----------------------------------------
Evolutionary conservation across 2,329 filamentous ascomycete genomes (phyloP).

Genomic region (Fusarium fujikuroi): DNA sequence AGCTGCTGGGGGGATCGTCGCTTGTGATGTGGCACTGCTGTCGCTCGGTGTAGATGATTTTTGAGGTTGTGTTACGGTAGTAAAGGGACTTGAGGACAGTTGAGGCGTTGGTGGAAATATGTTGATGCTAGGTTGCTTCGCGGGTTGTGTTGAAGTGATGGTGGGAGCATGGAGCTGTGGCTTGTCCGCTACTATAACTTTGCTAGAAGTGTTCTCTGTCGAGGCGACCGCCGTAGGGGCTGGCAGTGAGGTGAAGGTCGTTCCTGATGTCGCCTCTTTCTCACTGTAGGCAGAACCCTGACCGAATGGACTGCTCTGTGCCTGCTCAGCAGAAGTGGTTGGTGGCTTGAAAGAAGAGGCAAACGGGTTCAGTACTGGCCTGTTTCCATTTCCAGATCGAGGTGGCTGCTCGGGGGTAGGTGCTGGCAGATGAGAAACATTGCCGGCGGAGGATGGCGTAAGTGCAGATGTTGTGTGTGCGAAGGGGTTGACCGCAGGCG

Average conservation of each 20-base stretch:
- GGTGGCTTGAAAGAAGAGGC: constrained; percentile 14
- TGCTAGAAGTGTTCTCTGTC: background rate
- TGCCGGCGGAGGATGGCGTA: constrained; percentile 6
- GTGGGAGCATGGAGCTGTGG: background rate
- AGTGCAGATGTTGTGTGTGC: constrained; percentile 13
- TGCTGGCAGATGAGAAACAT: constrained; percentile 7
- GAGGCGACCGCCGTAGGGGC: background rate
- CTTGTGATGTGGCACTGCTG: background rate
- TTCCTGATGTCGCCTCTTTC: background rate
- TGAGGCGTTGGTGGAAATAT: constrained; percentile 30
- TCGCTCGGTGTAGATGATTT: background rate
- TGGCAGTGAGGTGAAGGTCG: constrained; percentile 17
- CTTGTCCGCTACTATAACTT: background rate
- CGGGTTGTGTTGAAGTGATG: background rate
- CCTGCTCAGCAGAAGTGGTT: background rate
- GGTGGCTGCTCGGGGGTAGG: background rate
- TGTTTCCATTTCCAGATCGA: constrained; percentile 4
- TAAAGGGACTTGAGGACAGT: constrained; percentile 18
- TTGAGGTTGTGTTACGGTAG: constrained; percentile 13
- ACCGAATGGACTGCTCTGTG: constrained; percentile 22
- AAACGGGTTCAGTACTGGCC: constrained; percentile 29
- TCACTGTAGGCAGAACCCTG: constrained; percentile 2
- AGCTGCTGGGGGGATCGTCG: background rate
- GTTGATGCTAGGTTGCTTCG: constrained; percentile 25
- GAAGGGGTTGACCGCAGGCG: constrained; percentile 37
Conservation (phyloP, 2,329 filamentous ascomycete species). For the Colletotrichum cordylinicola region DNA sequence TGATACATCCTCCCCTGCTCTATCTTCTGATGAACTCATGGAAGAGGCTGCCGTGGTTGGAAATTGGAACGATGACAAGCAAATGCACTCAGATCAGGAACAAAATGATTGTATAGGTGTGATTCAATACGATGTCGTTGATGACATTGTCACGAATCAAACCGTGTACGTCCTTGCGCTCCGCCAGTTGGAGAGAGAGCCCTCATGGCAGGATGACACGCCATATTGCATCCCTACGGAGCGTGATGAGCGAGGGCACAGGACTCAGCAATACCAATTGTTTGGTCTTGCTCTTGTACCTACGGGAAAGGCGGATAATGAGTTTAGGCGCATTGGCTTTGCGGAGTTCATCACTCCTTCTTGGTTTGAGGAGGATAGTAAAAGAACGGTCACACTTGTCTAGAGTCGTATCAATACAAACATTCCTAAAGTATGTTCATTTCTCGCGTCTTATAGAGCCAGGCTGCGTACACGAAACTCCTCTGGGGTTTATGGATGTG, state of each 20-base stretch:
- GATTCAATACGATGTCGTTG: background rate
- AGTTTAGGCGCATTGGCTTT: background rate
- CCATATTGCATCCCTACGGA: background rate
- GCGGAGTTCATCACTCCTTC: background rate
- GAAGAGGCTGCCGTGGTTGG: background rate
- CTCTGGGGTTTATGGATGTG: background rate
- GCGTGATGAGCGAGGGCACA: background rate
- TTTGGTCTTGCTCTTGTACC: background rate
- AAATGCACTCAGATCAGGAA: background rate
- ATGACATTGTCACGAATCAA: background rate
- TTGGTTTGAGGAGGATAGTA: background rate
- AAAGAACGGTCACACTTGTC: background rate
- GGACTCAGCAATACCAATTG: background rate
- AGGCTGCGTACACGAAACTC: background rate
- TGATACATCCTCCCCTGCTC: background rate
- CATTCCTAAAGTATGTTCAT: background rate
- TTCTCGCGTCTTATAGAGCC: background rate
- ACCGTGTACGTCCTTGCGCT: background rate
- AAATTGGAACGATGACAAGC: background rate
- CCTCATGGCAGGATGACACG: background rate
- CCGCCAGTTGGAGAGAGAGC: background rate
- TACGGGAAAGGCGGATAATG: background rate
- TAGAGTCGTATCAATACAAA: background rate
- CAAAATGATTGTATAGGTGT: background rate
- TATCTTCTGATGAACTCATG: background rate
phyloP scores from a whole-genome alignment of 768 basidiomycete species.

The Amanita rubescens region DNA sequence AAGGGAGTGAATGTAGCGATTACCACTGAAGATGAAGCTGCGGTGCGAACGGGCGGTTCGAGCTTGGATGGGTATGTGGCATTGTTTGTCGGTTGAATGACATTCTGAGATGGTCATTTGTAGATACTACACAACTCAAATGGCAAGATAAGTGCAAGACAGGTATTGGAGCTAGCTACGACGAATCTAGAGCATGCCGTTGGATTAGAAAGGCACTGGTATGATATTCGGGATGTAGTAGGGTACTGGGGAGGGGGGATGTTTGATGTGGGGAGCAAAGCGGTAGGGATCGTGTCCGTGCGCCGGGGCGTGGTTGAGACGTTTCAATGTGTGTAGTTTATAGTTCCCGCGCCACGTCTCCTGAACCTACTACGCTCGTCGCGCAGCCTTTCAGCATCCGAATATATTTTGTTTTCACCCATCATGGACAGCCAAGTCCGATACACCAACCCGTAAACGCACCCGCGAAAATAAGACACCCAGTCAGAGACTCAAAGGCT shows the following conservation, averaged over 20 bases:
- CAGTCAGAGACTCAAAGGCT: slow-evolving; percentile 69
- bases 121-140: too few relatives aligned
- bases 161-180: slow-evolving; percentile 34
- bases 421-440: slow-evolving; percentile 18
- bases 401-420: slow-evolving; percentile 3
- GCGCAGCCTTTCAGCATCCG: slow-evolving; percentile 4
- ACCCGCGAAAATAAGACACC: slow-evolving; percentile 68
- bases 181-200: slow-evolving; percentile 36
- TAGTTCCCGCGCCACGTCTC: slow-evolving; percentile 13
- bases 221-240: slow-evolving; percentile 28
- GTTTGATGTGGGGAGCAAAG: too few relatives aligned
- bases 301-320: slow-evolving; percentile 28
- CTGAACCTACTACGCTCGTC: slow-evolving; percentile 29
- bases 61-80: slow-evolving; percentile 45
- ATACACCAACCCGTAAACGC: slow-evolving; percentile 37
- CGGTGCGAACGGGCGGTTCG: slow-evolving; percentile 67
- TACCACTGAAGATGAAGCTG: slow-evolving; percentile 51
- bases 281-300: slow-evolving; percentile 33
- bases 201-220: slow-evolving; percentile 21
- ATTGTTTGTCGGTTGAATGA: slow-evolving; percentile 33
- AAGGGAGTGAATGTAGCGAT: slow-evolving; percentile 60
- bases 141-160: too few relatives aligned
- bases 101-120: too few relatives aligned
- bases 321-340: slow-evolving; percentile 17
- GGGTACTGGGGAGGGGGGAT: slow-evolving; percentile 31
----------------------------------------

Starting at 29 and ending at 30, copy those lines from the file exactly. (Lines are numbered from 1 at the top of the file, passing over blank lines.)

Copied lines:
Conservation (phyloP, 2,329 filamentous ascomycete species). For the Colletotrichum cordylinicola region DNA sequence TGATACATCCTCCCCTGCTCTATCTTCTGATGAACTCATGGAAGAGGCTGCCGTGGTTGGAAATTGGAACGATGACAAGCAAATGCACTCAGATCAGGAACAAAATGATTGTATAGGTGTGATTCAATACGATGTCGTTGATGACATTGTCACGAATCAAACCGTGTACGTCCTTGCGCTCCGCCAGTTGGAGAGAGAGCCCTCATGGCAGGATGACACGCCATATTGCATCCCTACGGAGCGTGATGAGCGAGGGCACAGGACTCAGCAATACCAATTGTTTGGTCTTGCTCTTGTACCTACGGGAAAGGCGGATAATGAGTTTAGGCGCATTGGCTTTGCGGAGTTCATCACTCCTTCTTGGTTTGAGGAGGATAGTAAAAGAACGGTCACACTTGTCTAGAGTCGTATCAATACAAACATTCCTAAAGTATGTTCATTTCTCGCGTCTTATAGAGCCAGGCTGCGTACACGAAACTCCTCTGGGGTTTATGGATGTG, state of each 20-base stretch:
- GATTCAATACGATGTCGTTG: background rate